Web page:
In this series of linked stories the child narrator, Veve, cannot fathom all the mysteries of her family’s life together, but by watching and listening she pieces together a painful past. Played out against the backdrop of rural hardship and deprivation on the family’s Kansas farm, the secret in her father’s previous life eventually explains his harsh treatment of the three older children and her mother’s bitterness over his countless misunderstandings and slights. When originally published in 1931, a reviewer of Black Cherries commented that there is “a sharpness about all impressions in the book, a keenness of sensuous and spiritual apprehension that leaves brilliant after-images with the reader.” Another described the series of sketches as “exquisite in texture and so faithful to the childish mind that one derives a warm impression of the imagined young narrator.” Grace Stone Coates (1881–1976) spent most of her life in the tiny ranching community of Martinsdale in southwestern Montana. During a seven-year period, twenty of Coates’s short stories were cited in the annual Best American Short Stories as Distinctive or Honor Roll stories, and John Updike chose Coates’s “Wild Plums” for inclusion in Best American Short Stories of the Century. Coates also published two collections of poetry.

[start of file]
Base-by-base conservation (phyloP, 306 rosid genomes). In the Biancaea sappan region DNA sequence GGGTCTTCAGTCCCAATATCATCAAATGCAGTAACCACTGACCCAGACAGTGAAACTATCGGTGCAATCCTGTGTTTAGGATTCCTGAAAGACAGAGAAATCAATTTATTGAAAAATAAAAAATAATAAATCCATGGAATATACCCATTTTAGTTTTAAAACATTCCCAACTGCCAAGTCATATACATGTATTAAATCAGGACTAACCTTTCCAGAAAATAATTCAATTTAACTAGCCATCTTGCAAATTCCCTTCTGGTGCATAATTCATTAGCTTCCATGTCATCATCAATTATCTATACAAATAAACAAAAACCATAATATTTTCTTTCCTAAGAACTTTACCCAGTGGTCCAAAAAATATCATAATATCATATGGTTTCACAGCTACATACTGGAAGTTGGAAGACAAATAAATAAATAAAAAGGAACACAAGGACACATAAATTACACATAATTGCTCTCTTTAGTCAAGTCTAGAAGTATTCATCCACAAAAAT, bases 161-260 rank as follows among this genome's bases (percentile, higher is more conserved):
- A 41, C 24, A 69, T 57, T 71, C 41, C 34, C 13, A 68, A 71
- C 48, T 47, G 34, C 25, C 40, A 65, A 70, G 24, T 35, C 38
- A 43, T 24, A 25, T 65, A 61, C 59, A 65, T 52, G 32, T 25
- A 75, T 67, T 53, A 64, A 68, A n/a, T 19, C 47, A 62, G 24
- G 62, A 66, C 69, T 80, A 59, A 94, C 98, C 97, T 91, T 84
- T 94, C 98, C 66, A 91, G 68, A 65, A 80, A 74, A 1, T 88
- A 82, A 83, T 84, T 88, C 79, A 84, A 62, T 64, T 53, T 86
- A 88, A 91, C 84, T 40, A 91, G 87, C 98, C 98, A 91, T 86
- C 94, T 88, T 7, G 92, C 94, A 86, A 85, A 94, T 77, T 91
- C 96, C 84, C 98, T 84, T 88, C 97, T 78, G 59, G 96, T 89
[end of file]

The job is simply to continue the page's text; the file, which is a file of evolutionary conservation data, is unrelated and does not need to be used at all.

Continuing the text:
About the Author
Grace Stone Coates (1881-1976) spent most of her life in the tiny ranching community of Martinsdale in southwestern Montana.
Mary Clearman Blew is Professor of English and Creative Writing at the University of Idaho, Moscow. She is the author of Bone Deep in Landscape, Balsamroot: A Memoir, Lambing Out And Other Stories (University of Oklahoma Press) and Sister Coyote: Montana Stories and is coeditor of Circle of Women: An Anthology of Contemporary Western Women's Writing.
"This handsome edition of Coates'' most effective and moving stories has a solid and exciting introduction by Mary Clearman Blew. . . . Black Cherries is a work of genius, written in vital fluids, illuminated by lightening, quivering with truth."—Statesman Journal, Salem, OK